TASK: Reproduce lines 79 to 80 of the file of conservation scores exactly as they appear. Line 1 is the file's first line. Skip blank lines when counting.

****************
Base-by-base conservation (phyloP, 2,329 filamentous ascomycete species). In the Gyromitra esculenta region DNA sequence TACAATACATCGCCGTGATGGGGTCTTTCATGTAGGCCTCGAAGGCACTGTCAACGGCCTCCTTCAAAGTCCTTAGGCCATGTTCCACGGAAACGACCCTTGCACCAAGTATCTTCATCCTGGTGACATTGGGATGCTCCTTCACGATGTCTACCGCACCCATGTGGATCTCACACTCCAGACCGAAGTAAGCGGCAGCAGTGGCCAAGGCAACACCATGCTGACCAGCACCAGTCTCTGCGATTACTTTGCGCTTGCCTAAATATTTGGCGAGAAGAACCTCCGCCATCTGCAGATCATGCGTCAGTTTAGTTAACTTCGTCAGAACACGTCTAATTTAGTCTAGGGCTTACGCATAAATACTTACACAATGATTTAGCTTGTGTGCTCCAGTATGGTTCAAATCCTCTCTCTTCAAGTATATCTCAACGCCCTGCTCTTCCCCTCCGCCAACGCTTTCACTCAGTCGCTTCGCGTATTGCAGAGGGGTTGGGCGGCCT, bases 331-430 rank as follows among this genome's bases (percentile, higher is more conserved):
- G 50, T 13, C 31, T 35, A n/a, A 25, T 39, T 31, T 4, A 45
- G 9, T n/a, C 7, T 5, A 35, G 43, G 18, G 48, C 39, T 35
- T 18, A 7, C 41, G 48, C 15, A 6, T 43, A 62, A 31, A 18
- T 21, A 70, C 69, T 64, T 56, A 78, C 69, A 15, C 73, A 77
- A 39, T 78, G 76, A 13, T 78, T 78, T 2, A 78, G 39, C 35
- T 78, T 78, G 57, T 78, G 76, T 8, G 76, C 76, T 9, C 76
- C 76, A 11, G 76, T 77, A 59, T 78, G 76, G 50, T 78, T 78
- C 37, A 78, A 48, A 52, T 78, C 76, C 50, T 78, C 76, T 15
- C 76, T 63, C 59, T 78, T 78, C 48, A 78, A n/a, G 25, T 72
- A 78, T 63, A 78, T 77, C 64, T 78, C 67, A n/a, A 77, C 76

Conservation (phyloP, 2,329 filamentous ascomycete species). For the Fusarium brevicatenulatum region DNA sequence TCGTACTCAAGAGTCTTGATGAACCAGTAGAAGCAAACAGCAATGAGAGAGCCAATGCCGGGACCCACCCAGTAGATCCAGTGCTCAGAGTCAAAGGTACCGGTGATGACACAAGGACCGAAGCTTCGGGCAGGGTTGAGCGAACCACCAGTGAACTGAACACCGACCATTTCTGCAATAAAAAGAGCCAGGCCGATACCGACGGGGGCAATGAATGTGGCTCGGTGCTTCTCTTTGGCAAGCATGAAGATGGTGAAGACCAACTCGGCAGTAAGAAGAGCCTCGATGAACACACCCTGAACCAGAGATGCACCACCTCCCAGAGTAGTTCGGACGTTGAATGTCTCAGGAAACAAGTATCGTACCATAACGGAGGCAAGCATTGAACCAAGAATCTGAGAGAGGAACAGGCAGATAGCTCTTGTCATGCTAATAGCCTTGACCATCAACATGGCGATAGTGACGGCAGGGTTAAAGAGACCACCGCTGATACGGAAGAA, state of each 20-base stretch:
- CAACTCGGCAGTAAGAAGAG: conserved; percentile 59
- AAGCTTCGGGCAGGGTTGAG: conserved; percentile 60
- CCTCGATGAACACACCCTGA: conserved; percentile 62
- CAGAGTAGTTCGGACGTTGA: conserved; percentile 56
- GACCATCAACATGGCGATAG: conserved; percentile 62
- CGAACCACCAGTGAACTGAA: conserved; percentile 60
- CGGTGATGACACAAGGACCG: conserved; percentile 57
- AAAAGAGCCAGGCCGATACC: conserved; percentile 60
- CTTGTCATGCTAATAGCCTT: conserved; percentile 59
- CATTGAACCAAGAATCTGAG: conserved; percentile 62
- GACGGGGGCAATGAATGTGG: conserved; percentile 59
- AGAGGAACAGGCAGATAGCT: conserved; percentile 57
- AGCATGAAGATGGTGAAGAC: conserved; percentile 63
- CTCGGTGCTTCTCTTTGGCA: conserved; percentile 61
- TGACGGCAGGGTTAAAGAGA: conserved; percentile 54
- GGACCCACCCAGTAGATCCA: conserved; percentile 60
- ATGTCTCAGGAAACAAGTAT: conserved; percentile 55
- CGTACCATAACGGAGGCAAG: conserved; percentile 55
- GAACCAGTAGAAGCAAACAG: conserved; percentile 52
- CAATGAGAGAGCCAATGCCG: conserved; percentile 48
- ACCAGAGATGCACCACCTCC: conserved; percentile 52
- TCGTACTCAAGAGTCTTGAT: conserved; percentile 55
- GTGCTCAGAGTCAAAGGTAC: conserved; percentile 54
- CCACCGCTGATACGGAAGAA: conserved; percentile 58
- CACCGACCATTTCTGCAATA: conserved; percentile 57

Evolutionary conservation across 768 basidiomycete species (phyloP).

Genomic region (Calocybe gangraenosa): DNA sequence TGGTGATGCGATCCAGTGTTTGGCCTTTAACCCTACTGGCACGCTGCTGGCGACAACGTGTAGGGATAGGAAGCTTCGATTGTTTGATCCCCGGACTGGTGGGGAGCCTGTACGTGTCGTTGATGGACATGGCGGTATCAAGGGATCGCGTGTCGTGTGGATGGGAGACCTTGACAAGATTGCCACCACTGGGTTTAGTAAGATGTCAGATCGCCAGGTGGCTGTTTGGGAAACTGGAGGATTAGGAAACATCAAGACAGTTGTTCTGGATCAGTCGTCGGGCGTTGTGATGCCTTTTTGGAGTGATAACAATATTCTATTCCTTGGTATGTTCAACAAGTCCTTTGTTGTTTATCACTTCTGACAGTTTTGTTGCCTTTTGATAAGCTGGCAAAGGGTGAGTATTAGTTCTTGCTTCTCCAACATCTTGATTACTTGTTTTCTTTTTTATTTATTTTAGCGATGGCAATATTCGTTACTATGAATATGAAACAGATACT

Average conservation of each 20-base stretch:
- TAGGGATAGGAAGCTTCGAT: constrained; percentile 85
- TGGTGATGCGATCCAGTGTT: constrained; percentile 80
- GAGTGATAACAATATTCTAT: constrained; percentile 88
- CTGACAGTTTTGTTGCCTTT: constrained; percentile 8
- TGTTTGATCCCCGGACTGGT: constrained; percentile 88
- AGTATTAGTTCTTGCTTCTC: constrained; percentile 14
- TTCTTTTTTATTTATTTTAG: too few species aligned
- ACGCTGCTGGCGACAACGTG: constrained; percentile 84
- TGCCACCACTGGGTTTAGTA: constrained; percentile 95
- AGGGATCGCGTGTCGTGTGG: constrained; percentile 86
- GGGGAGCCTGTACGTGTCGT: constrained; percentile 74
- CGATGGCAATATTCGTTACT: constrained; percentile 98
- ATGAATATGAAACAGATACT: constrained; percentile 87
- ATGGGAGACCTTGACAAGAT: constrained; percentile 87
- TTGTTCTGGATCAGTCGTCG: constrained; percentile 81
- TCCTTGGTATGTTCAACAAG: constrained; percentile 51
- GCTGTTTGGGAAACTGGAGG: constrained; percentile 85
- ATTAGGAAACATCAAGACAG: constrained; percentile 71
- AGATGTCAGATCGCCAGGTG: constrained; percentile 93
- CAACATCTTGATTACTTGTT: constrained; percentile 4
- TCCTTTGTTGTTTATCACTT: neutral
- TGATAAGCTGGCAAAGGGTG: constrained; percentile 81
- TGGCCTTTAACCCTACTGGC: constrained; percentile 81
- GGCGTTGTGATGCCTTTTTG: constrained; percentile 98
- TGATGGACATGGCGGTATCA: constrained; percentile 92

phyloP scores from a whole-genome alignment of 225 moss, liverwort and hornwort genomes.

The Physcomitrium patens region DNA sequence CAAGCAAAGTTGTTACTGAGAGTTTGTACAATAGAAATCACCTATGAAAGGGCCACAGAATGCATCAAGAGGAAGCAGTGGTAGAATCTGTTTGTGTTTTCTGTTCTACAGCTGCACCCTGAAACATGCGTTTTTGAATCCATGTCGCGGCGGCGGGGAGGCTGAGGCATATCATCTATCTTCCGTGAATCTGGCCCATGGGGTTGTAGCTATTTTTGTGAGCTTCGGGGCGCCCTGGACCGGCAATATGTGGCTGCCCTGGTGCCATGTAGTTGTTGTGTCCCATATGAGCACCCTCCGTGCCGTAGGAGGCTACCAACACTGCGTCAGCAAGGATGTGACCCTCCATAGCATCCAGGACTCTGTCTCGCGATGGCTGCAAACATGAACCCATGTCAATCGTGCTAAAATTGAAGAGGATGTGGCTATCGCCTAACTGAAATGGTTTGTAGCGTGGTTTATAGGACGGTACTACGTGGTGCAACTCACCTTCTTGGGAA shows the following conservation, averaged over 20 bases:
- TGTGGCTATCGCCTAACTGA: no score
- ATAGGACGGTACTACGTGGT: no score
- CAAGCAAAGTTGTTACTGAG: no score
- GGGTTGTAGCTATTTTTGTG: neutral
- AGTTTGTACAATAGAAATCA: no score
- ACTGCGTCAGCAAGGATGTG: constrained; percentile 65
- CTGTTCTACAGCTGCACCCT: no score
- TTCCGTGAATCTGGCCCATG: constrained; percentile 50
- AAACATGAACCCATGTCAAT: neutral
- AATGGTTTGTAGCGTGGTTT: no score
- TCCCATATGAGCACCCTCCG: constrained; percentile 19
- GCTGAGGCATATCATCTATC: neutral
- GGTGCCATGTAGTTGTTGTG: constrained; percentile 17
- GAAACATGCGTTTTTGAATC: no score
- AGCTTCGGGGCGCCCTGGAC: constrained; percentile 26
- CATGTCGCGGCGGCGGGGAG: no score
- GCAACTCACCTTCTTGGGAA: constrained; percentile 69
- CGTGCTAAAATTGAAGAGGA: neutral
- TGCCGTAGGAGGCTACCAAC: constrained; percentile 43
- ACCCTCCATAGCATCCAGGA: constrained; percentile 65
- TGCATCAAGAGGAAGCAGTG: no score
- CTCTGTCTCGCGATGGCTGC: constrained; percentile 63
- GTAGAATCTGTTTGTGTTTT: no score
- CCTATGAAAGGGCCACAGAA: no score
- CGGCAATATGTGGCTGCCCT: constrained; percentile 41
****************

- GCTGAGGCATATCATCTATC: neutral
- GGTGCCATGTAGTTGTTGTG: constrained; percentile 17